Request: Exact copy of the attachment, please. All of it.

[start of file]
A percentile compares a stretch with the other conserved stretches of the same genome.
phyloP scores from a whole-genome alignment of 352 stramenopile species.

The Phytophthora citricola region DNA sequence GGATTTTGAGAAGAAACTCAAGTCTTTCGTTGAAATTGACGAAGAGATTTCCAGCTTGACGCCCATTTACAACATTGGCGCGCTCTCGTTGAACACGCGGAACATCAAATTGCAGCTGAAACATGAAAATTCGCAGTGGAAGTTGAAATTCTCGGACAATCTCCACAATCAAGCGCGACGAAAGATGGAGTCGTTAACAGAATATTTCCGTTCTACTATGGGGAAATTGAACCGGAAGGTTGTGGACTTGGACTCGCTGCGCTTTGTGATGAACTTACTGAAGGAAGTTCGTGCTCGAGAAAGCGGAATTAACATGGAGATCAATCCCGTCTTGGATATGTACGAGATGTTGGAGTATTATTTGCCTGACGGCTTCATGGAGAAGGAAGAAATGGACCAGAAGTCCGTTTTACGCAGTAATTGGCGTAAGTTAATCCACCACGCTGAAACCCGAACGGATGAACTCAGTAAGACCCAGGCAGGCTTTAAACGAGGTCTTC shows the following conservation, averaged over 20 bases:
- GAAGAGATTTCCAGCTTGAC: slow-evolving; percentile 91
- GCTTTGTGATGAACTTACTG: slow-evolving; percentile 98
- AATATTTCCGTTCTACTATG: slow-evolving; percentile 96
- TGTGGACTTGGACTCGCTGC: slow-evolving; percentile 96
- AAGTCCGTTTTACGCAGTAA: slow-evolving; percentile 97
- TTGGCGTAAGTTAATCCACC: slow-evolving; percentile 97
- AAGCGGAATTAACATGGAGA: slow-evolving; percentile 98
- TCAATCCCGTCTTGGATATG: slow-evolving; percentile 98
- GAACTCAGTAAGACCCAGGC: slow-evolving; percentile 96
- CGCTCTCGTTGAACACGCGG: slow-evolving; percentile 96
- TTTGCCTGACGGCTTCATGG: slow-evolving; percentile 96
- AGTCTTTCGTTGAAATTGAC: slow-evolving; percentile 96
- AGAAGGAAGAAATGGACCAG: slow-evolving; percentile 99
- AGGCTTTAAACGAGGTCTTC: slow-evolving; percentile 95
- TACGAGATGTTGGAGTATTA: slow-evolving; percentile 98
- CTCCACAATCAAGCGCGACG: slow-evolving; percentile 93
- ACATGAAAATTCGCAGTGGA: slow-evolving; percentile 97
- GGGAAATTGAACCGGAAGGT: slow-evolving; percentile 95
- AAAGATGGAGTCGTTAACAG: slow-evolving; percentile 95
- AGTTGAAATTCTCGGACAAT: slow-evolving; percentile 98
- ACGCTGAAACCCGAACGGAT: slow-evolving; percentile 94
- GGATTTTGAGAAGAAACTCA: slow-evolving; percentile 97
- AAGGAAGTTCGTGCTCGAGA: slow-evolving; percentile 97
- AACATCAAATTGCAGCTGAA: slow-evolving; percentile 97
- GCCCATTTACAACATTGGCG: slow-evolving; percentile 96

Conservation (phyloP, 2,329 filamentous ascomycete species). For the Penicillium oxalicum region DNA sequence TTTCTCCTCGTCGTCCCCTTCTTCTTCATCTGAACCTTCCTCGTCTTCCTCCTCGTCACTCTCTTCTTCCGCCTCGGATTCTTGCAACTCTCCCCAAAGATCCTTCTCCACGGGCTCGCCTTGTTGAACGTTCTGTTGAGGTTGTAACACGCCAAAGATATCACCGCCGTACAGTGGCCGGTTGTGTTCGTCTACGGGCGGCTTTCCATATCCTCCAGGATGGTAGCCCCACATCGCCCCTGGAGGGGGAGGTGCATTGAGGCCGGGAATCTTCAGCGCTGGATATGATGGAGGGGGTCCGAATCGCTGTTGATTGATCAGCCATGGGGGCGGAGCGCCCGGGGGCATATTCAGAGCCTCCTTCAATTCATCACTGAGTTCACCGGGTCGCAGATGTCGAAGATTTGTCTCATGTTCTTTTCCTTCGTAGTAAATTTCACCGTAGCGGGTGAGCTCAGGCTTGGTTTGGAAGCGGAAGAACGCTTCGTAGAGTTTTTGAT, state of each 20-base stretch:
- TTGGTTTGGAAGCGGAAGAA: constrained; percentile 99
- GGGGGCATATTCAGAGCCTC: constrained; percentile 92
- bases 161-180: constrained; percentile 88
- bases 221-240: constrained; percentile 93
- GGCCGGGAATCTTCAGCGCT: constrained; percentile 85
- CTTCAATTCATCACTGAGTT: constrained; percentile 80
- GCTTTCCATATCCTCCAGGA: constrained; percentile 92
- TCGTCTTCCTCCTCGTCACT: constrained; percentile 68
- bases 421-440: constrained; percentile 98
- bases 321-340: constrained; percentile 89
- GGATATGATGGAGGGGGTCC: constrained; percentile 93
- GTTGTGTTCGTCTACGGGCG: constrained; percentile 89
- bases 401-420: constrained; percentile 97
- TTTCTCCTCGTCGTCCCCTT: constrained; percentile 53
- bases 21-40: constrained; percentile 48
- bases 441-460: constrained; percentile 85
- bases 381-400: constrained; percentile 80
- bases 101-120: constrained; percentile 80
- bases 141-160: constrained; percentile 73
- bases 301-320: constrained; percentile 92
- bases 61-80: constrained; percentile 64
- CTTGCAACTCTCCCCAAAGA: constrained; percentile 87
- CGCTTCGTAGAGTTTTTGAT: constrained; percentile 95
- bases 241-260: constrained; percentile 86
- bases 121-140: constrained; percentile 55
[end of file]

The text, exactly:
A percentile compares a stretch with the other conserved stretches of the same genome.
phyloP scores from a whole-genome alignment of 352 stramenopile species.

The Phytophthora citricola region DNA sequence GGATTTTGAGAAGAAACTCAAGTCTTTCGTTGAAATTGACGAAGAGATTTCCAGCTTGACGCCCATTTACAACATTGGCGCGCTCTCGTTGAACACGCGGAACATCAAATTGCAGCTGAAACATGAAAATTCGCAGTGGAAGTTGAAATTCTCGGACAATCTCCACAATCAAGCGCGACGAAAGATGGAGTCGTTAACAGAATATTTCCGTTCTACTATGGGGAAATTGAACCGGAAGGTTGTGGACTTGGACTCGCTGCGCTTTGTGATGAACTTACTGAAGGAAGTTCGTGCTCGAGAAAGCGGAATTAACATGGAGATCAATCCCGTCTTGGATATGTACGAGATGTTGGAGTATTATTTGCCTGACGGCTTCATGGAGAAGGAAGAAATGGACCAGAAGTCCGTTTTACGCAGTAATTGGCGTAAGTTAATCCACCACGCTGAAACCCGAACGGATGAACTCAGTAAGACCCAGGCAGGCTTTAAACGAGGTCTTC shows the following conservation, averaged over 20 bases:
- GAAGAGATTTCCAGCTTGAC: slow-evolving; percentile 91
- GCTTTGTGATGAACTTACTG: slow-evolving; percentile 98
- AATATTTCCGTTCTACTATG: slow-evolving; percentile 96
- TGTGGACTTGGACTCGCTGC: slow-evolving; percentile 96
- AAGTCCGTTTTACGCAGTAA: slow-evolving; percentile 97
- TTGGCGTAAGTTAATCCACC: slow-evolving; percentile 97
- AAGCGGAATTAACATGGAGA: slow-evolving; percentile 98
- TCAATCCCGTCTTGGATATG: slow-evolving; percentile 98
- GAACTCAGTAAGACCCAGGC: slow-evolving; percentile 96
- CGCTCTCGTTGAACACGCGG: slow-evolving; percentile 96
- TTTGCCTGACGGCTTCATGG: slow-evolving; percentile 96
- AGTCTTTCGTTGAAATTGAC: slow-evolving; percentile 96
- AGAAGGAAGAAATGGACCAG: slow-evolving; percentile 99
- AGGCTTTAAACGAGGTCTTC: slow-evolving; percentile 95
- TACGAGATGTTGGAGTATTA: slow-evolving; percentile 98
- CTCCACAATCAAGCGCGACG: slow-evolving; percentile 93
- ACATGAAAATTCGCAGTGGA: slow-evolving; percentile 97
- GGGAAATTGAACCGGAAGGT: slow-evolving; percentile 95
- AAAGATGGAGTCGTTAACAG: slow-evolving; percentile 95
- AGTTGAAATTCTCGGACAAT: slow-evolving; percentile 98
- ACGCTGAAACCCGAACGGAT: slow-evolving; percentile 94
- GGATTTTGAGAAGAAACTCA: slow-evolving; percentile 97
- AAGGAAGTTCGTGCTCGAGA: slow-evolving; percentile 97
- AACATCAAATTGCAGCTGAA: slow-evolving; percentile 97
- GCCCATTTACAACATTGGCG: slow-evolving; percentile 96

Conservation (phyloP, 2,329 filamentous ascomycete species). For the Penicillium oxalicum region DNA sequence TTTCTCCTCGTCGTCCCCTTCTTCTTCATCTGAACCTTCCTCGTCTTCCTCCTCGTCACTCTCTTCTTCCGCCTCGGATTCTTGCAACTCTCCCCAAAGATCCTTCTCCACGGGCTCGCCTTGTTGAACGTTCTGTTGAGGTTGTAACACGCCAAAGATATCACCGCCGTACAGTGGCCGGTTGTGTTCGTCTACGGGCGGCTTTCCATATCCTCCAGGATGGTAGCCCCACATCGCCCCTGGAGGGGGAGGTGCATTGAGGCCGGGAATCTTCAGCGCTGGATATGATGGAGGGGGTCCGAATCGCTGTTGATTGATCAGCCATGGGGGCGGAGCGCCCGGGGGCATATTCAGAGCCTCCTTCAATTCATCACTGAGTTCACCGGGTCGCAGATGTCGAAGATTTGTCTCATGTTCTTTTCCTTCGTAGTAAATTTCACCGTAGCGGGTGAGCTCAGGCTTGGTTTGGAAGCGGAAGAACGCTTCGTAGAGTTTTTGAT, state of each 20-base stretch:
- TTGGTTTGGAAGCGGAAGAA: constrained; percentile 99
- GGGGGCATATTCAGAGCCTC: constrained; percentile 92
- bases 161-180: constrained; percentile 88
- bases 221-240: constrained; percentile 93
- GGCCGGGAATCTTCAGCGCT: constrained; percentile 85
- CTTCAATTCATCACTGAGTT: constrained; percentile 80
- GCTTTCCATATCCTCCAGGA: constrained; percentile 92
- TCGTCTTCCTCCTCGTCACT: constrained; percentile 68
- bases 421-440: constrained; percentile 98
- bases 321-340: constrained; percentile 89
- GGATATGATGGAGGGGGTCC: constrained; percentile 93
- GTTGTGTTCGTCTACGGGCG: constrained; percentile 89
- bases 401-420: constrained; percentile 97
- TTTCTCCTCGTCGTCCCCTT: constrained; percentile 53
- bases 21-40: constrained; percentile 48
- bases 441-460: constrained; percentile 85
- bases 381-400: constrained; percentile 80
- bases 101-120: constrained; percentile 80
- bases 141-160: constrained; percentile 73
- bases 301-320: constrained; percentile 92
- bases 61-80: constrained; percentile 64
- CTTGCAACTCTCCCCAAAGA: constrained; percentile 87
- CGCTTCGTAGAGTTTTTGAT: constrained; percentile 95
- bases 241-260: constrained; percentile 86
- bases 121-140: constrained; percentile 55